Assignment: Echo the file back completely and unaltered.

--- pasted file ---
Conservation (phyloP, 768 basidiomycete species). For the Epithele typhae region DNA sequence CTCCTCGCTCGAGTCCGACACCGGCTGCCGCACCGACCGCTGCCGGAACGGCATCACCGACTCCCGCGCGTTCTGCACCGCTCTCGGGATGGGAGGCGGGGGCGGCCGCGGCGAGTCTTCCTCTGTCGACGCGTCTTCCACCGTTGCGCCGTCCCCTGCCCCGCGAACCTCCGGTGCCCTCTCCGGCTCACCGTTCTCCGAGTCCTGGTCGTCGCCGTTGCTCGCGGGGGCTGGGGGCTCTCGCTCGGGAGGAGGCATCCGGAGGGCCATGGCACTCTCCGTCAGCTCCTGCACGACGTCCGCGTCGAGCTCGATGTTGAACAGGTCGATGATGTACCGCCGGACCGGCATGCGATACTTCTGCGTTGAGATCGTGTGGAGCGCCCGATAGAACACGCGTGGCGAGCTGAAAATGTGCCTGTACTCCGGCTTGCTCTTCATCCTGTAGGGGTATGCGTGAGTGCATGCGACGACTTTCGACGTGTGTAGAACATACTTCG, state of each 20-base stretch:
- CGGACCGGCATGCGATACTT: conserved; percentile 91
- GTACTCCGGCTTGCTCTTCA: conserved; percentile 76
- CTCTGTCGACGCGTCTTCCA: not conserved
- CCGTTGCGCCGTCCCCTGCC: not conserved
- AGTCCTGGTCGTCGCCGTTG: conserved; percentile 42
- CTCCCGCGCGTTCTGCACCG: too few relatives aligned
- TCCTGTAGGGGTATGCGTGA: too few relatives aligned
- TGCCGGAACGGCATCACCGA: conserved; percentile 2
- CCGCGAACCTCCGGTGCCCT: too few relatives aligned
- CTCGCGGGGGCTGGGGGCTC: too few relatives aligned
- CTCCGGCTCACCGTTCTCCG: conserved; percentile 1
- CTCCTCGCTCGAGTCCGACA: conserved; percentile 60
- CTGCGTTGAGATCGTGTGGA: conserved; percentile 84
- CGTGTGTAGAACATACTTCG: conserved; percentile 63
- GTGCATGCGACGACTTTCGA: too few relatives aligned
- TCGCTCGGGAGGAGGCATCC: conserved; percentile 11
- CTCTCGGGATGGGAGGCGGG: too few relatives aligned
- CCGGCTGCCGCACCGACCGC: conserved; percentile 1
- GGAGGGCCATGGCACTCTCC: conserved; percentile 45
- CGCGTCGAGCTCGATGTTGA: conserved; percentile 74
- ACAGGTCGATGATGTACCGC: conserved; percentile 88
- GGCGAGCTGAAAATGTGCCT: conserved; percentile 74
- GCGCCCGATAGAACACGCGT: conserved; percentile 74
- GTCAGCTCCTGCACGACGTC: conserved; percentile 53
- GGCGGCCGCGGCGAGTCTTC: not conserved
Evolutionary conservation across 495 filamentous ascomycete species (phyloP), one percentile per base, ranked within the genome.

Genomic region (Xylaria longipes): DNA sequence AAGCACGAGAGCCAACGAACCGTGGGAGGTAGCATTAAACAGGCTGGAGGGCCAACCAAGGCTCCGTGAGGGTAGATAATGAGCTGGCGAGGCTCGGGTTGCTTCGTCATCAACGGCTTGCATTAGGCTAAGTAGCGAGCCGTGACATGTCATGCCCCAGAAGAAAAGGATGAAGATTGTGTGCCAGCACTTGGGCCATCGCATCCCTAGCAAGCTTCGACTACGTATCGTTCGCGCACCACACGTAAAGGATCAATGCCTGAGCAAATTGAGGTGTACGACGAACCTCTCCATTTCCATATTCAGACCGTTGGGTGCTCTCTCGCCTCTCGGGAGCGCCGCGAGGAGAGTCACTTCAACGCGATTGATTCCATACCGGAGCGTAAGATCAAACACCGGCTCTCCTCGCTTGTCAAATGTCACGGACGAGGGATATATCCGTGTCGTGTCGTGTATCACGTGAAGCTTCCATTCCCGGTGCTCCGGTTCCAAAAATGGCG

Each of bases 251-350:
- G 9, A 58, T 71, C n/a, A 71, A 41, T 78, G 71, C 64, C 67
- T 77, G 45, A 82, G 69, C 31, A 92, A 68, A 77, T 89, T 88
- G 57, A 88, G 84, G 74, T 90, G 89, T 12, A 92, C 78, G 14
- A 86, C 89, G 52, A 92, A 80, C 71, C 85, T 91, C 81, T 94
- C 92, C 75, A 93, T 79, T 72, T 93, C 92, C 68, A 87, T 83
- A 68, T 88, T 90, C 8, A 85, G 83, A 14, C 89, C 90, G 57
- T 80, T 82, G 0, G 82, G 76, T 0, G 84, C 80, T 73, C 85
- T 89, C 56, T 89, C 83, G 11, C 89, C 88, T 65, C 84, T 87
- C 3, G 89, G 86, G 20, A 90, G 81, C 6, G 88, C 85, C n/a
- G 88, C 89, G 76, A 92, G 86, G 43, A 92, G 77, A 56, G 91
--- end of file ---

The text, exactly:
Conservation (phyloP, 768 basidiomycete species). For the Epithele typhae region DNA sequence CTCCTCGCTCGAGTCCGACACCGGCTGCCGCACCGACCGCTGCCGGAACGGCATCACCGACTCCCGCGCGTTCTGCACCGCTCTCGGGATGGGAGGCGGGGGCGGCCGCGGCGAGTCTTCCTCTGTCGACGCGTCTTCCACCGTTGCGCCGTCCCCTGCCCCGCGAACCTCCGGTGCCCTCTCCGGCTCACCGTTCTCCGAGTCCTGGTCGTCGCCGTTGCTCGCGGGGGCTGGGGGCTCTCGCTCGGGAGGAGGCATCCGGAGGGCCATGGCACTCTCCGTCAGCTCCTGCACGACGTCCGCGTCGAGCTCGATGTTGAACAGGTCGATGATGTACCGCCGGACCGGCATGCGATACTTCTGCGTTGAGATCGTGTGGAGCGCCCGATAGAACACGCGTGGCGAGCTGAAAATGTGCCTGTACTCCGGCTTGCTCTTCATCCTGTAGGGGTATGCGTGAGTGCATGCGACGACTTTCGACGTGTGTAGAACATACTTCG, state of each 20-base stretch:
- CGGACCGGCATGCGATACTT: conserved; percentile 91
- GTACTCCGGCTTGCTCTTCA: conserved; percentile 76
- CTCTGTCGACGCGTCTTCCA: not conserved
- CCGTTGCGCCGTCCCCTGCC: not conserved
- AGTCCTGGTCGTCGCCGTTG: conserved; percentile 42
- CTCCCGCGCGTTCTGCACCG: too few relatives aligned
- TCCTGTAGGGGTATGCGTGA: too few relatives aligned
- TGCCGGAACGGCATCACCGA: conserved; percentile 2
- CCGCGAACCTCCGGTGCCCT: too few relatives aligned
- CTCGCGGGGGCTGGGGGCTC: too few relatives aligned
- CTCCGGCTCACCGTTCTCCG: conserved; percentile 1
- CTCCTCGCTCGAGTCCGACA: conserved; percentile 60
- CTGCGTTGAGATCGTGTGGA: conserved; percentile 84
- CGTGTGTAGAACATACTTCG: conserved; percentile 63
- GTGCATGCGACGACTTTCGA: too few relatives aligned
- TCGCTCGGGAGGAGGCATCC: conserved; percentile 11
- CTCTCGGGATGGGAGGCGGG: too few relatives aligned
- CCGGCTGCCGCACCGACCGC: conserved; percentile 1
- GGAGGGCCATGGCACTCTCC: conserved; percentile 45
- CGCGTCGAGCTCGATGTTGA: conserved; percentile 74
- ACAGGTCGATGATGTACCGC: conserved; percentile 88
- GGCGAGCTGAAAATGTGCCT: conserved; percentile 74
- GCGCCCGATAGAACACGCGT: conserved; percentile 74
- GTCAGCTCCTGCACGACGTC: conserved; percentile 53
- GGCGGCCGCGGCGAGTCTTC: not conserved
Evolutionary conservation across 495 filamentous ascomycete species (phyloP), one percentile per base, ranked within the genome.

Genomic region (Xylaria longipes): DNA sequence AAGCACGAGAGCCAACGAACCGTGGGAGGTAGCATTAAACAGGCTGGAGGGCCAACCAAGGCTCCGTGAGGGTAGATAATGAGCTGGCGAGGCTCGGGTTGCTTCGTCATCAACGGCTTGCATTAGGCTAAGTAGCGAGCCGTGACATGTCATGCCCCAGAAGAAAAGGATGAAGATTGTGTGCCAGCACTTGGGCCATCGCATCCCTAGCAAGCTTCGACTACGTATCGTTCGCGCACCACACGTAAAGGATCAATGCCTGAGCAAATTGAGGTGTACGACGAACCTCTCCATTTCCATATTCAGACCGTTGGGTGCTCTCTCGCCTCTCGGGAGCGCCGCGAGGAGAGTCACTTCAACGCGATTGATTCCATACCGGAGCGTAAGATCAAACACCGGCTCTCCTCGCTTGTCAAATGTCACGGACGAGGGATATATCCGTGTCGTGTCGTGTATCACGTGAAGCTTCCATTCCCGGTGCTCCGGTTCCAAAAATGGCG

Each of bases 251-350:
- G 9, A 58, T 71, C n/a, A 71, A 41, T 78, G 71, C 64, C 67
- T 77, G 45, A 82, G 69, C 31, A 92, A 68, A 77, T 89, T 88
- G 57, A 88, G 84, G 74, T 90, G 89, T 12, A 92, C 78, G 14
- A 86, C 89, G 52, A 92, A 80, C 71, C 85, T 91, C 81, T 94
- C 92, C 75, A 93, T 79, T 72, T 93, C 92, C 68, A 87, T 83
- A 68, T 88, T 90, C 8, A 85, G 83, A 14, C 89, C 90, G 57
- T 80, T 82, G 0, G 82, G 76, T 0, G 84, C 80, T 73, C 85
- T 89, C 56, T 89, C 83, G 11, C 89, C 88, T 65, C 84, T 87
- C 3, G 89, G 86, G 20, A 90, G 81, C 6, G 88, C 85, C n/a
- G 88, C 89, G 76, A 92, G 86, G 43, A 92, G 77, A 56, G 91